First, there are the illegitimate interpretations of this verse. Matthew 10:23,“When you are persecuted in one place, flee to another. I tell you the truth, you will not finish going through the cities of Israel before the Son of Man comes.” Like I said before, there are a number of skeptical or liberal interpretations for this verse that are totally out of bounds for real Christians to follow. One of the false interpretations was made famous by the well-known liberal theologian and humanitarian missionary Albert Schweitzer, who asserted that Jesus was simply wrong about his second coming. According to Schweitzer, Jesus told his disciples that they wouldn’t complete their mission to the Jews before he appeared again to usher in the heavenly kingdom. That didn’t happen, so Schweitzer concluded that Jesus must have been wrong in his prophecy. Now I don’t know very much about the personal spiritual life of Albert Schweitzer, but based on his willingness to judge Jesus as wrong, I can see that he didn’t hold Jesus to be divine, or as Christianity has always taught, the deity of Christ. If Jesus is who he claimed to be he couldn’t have prophesied something that didn’t come true (Deuteronomy 18:21-22). Jesus couldn’t and can’t be wrong about anything. Now we know that there are things that Jesus as God-in-flesh didn’t know – or in other words, things that God the Father in heaven hadn’t revealed to Jesus on earth to communicate to humanity. For example, we know because Jesus tells us, that even he didn’t know the exact time of his coming (Matthew 24:36). But that’s different from telling his disciples that it would be before they finished their gospel mission to the Jews, and then being wrong about it. In other words, Jesus may not have known everything about everything in his divine/human state on earth, but he certainly wouldn’t have taught anything false. If he didn’t know something or hadn’t been given that information by God the Father to reveal to humanity, he said so. He never would have taught something only to turn out wrong. So we must reject Schweitzer’s interpretation of this verse. But there are other explanations of this passage we must reject also. For example, still other liberal theologians, while not claiming Jesus was wrong, assert that Matthew is wrong about what he recorded. Jesus wasn’t wrong because he never said any such thing, but it was Matthew or the disciples who are wrong. They claimed Jesus taught that he’d return before they finished preaching to the Jews, but that’s not what Jesus really taught. Some even go so far as to claim the followers of Jesus made it all up, while others don’t go that far, but go as far as saying it was believed by the followers of Jesus that he’d return before they finished evangelizing Israel in the first century. But again, we must reject all such interpretations because they make Jesus, the New Testament or both, lairs. We’ve got to be able to trust the Bible as truthful. And we can’t pick and choose either, which parts might be true and which might be false. We’ve all seen some people who call themselves Christians picking and choosing which parts of the Bible they will believe and follow, but this approach always leads eventually to unbelief and immorality, if not in the very persons doing it then later in their children, or the next generation of the church. No, we must assume that what the Bible teaches is true or else all of Christianity falls.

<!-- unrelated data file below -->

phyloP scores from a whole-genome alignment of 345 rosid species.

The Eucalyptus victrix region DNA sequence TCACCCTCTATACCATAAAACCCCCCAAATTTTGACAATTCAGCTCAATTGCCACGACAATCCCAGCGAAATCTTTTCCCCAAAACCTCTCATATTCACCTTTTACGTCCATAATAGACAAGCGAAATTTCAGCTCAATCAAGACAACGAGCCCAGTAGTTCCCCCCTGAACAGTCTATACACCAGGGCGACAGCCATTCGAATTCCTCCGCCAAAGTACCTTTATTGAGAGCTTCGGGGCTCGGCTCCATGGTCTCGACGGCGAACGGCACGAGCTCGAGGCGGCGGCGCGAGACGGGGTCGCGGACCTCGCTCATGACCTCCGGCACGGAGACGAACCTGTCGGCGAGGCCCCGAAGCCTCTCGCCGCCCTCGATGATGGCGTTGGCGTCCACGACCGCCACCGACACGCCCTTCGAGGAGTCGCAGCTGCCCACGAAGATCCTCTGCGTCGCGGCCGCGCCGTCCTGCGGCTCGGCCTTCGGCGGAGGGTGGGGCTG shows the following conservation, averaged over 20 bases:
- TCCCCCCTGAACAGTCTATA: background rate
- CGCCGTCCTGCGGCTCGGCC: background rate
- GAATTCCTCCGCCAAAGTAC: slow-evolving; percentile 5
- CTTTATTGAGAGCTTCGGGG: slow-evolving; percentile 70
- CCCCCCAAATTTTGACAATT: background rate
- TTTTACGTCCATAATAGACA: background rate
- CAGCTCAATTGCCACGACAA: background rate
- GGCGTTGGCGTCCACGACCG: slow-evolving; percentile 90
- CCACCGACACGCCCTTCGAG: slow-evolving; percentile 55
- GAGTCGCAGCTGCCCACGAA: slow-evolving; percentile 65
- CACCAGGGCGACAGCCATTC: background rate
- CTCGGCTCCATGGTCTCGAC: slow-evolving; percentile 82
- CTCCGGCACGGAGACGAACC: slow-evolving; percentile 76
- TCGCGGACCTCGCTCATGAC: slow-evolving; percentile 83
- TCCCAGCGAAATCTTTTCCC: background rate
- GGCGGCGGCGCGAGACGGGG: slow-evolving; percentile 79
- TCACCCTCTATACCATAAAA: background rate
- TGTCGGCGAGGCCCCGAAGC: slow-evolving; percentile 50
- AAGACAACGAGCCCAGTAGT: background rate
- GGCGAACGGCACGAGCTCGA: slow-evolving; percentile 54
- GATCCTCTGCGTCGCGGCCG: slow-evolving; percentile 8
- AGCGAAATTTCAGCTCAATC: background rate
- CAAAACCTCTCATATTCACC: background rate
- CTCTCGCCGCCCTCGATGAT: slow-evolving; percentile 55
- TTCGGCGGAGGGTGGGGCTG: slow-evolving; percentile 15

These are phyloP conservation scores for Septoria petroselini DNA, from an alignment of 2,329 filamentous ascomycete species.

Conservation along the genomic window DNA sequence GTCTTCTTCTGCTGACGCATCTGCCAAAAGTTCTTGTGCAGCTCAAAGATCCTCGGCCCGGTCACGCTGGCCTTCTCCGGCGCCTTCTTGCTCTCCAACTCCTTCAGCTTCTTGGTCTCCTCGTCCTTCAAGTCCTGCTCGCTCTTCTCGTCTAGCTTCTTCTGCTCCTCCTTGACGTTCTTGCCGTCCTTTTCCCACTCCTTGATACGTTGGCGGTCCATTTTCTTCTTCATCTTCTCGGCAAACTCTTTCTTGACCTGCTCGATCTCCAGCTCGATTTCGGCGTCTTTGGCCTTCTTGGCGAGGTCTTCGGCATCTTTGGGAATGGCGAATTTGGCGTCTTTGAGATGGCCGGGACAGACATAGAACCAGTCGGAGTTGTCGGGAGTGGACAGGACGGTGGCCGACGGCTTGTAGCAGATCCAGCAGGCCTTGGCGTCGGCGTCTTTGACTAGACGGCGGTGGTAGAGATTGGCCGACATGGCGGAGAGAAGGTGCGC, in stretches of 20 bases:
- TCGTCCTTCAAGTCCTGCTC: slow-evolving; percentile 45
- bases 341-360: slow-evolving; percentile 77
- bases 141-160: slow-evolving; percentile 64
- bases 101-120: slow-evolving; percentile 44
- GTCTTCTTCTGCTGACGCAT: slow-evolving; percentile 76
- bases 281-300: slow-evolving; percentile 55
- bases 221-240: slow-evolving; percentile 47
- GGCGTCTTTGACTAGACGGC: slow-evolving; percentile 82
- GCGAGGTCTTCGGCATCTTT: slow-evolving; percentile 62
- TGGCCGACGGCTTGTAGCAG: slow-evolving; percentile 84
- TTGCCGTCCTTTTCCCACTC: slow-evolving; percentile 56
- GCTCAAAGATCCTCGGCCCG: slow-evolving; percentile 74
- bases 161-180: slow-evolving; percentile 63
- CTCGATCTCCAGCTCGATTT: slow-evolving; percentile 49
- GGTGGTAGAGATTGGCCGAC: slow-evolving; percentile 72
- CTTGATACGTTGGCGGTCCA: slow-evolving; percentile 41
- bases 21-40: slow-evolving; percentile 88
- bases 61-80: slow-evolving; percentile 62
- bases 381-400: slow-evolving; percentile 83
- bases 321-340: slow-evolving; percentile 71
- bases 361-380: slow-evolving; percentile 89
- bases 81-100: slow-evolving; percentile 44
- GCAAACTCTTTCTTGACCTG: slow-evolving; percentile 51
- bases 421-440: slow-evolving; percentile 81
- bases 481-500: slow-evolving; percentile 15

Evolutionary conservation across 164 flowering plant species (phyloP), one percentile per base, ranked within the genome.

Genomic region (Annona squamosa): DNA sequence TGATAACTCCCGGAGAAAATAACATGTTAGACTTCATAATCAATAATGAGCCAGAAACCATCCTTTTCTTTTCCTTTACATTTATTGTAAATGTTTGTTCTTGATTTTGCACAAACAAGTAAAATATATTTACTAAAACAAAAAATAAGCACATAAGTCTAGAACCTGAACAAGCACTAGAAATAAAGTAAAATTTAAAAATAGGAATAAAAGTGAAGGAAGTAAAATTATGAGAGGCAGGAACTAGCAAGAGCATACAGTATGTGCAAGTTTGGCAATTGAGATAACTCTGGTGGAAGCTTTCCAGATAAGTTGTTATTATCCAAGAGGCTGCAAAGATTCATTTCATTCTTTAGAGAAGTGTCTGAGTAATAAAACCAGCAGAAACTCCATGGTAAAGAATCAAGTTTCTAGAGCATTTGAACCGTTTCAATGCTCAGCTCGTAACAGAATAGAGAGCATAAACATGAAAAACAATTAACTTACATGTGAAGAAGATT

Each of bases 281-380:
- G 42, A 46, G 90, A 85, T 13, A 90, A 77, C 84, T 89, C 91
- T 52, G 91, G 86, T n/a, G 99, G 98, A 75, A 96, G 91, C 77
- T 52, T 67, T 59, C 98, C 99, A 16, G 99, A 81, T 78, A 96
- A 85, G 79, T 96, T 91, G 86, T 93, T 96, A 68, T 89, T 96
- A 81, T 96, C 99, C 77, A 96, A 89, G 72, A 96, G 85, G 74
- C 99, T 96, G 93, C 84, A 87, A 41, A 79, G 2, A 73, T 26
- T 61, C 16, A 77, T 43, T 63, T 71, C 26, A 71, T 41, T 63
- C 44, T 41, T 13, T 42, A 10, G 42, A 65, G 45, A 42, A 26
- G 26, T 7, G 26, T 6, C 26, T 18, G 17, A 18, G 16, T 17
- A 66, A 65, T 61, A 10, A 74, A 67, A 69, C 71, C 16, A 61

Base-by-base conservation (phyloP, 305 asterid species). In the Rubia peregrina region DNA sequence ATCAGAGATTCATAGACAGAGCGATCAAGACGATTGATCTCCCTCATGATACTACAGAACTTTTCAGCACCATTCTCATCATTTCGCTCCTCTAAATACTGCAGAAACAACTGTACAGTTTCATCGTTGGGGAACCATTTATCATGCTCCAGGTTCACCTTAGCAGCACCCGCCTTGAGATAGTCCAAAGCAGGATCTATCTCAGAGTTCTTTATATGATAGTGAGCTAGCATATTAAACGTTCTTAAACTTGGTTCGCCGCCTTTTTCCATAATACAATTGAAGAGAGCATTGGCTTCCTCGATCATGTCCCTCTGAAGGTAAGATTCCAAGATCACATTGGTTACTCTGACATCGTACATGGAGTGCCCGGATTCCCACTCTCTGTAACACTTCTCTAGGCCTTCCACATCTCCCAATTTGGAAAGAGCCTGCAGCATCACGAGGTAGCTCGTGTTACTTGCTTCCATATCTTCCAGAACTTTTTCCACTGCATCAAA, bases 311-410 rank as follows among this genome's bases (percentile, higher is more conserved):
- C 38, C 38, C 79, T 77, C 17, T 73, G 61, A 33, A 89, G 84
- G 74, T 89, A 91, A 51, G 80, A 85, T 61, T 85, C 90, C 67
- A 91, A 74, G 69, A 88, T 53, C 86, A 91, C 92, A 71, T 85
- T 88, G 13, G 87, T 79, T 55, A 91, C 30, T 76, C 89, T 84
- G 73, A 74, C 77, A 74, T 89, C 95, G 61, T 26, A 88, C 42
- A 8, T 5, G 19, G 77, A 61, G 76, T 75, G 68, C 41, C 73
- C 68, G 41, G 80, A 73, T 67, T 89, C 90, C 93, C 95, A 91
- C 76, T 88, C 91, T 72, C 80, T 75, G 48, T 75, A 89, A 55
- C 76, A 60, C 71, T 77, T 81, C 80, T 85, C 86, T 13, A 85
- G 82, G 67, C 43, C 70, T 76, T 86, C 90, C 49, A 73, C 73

Second, there are the legitimate interpretations of this verse. Matthew 10:23,“When you are persecuted in one place, flee to another. I tell you the truth, you will not finish going through the cities of Israel before the Son of Man comes.” Just as there are illegitimate interpretations of this difficult verse, so to there are legitimate interpretations of it. In other words, even though it is a difficult passage to interpret, there are some valid options for Christians to consider. Now most of the Bible is rather straightforward in its teachings. Most verses can be easily understood. Other verses are more difficult to get to the correct meaning. And still a few more verses are extremely difficult to understand with 100% certainty – this is one of those kinds of verses. Thank God that most verses are not like this verse. Thank God that we can understand most verses easily. But in those cases where the meaning is not obvious, we must consider what the options are in interpretation. For example, some solid Bible scholars feel that the passage refers to the transfiguration of Christ – that glorious appearing of Jesus with Moses and Elijah before three of his disciples. Christ had told them that they would not die before they saw the glory of the Lord revealed (Matthew 16:27-28, 17:2). The transfiguration would surely fulfill that prophecy. Others think that Jesus is referring to the destruction of the temple and the fall of Jerusalem in A.D. 70 by the Romans. There are places in the New Testament that refer to the coming of the Lord in judgment, like in Revelations 2:5 where Jesus says some churches, “If you do not repent, I will come to you and remove your lamp stand from its place.” That’s a possibility, just as the transfiguration. Another interpretation is Jesus is referring to the coming of the Holy Spirit on the day of Pentecost. That is a form of Christ’s coming, an invisible, yet powerful coming of Christ (John 14:18). In addition, there is still yet another view that sees Jesus referring to a future date during the end of the end times when he comes in glory to establish his kingdom on earth. The evangelization of the Jews has still not been totally accomplished when Christ returns a second time. That’s another possibility. Now the difficult thing is to determine which interpretation is best. And since we can’t simply ask Jesus what he means to say in this passage, we can’t get a certain answer. Sure, there are those who feel they are certain they understand the true meaning of the verse, but so far no one view has won the unanimous consent of all Christians. I think this is an example in the Christian faith where we simply have to allow for a diversity of interpretations on this specific verse while we seek to understand it better and hopefully come to a better conclusion. All of these possibilities could be true, although some seem to be better than others. Without being dogmatic about it, let me attempt to give what I think might be the best explanation.